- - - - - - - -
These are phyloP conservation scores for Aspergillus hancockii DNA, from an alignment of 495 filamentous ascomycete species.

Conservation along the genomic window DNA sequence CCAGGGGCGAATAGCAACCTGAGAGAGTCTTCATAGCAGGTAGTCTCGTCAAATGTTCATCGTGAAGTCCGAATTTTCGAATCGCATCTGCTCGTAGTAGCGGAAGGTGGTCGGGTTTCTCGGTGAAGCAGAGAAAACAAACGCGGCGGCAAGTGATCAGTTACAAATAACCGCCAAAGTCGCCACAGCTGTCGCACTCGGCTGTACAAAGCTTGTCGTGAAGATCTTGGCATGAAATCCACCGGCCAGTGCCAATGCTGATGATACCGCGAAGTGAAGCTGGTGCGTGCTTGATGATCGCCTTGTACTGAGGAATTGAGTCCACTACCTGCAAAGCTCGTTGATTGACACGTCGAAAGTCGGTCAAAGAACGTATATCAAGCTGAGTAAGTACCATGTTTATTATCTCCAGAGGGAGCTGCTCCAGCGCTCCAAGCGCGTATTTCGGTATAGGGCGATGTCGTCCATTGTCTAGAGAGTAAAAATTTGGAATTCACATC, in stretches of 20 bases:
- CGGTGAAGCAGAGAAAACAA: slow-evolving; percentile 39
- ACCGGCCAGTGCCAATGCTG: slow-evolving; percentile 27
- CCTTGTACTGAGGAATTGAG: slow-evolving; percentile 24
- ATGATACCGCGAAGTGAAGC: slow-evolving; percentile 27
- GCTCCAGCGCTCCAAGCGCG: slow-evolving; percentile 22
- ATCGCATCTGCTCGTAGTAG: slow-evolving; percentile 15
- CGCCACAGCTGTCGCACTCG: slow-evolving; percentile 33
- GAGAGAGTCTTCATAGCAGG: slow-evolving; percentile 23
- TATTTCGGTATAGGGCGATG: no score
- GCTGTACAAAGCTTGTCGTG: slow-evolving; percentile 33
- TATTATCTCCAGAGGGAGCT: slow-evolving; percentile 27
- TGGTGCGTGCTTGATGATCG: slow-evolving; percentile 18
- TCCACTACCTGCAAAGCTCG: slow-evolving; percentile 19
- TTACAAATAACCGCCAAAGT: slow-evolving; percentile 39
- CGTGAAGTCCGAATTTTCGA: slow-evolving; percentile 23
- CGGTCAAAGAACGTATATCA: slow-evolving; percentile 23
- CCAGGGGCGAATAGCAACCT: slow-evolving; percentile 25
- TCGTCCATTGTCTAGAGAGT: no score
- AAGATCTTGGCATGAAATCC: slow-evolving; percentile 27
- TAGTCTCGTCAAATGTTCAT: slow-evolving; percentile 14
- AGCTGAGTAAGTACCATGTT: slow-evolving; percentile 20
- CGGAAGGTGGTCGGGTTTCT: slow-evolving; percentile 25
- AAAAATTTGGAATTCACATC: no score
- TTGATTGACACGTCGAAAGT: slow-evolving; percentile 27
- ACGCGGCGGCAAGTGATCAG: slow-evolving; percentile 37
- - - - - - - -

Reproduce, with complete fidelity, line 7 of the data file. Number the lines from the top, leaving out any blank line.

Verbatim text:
- GCTCCAGCGCTCCAAGCGCG: slow-evolving; percentile 22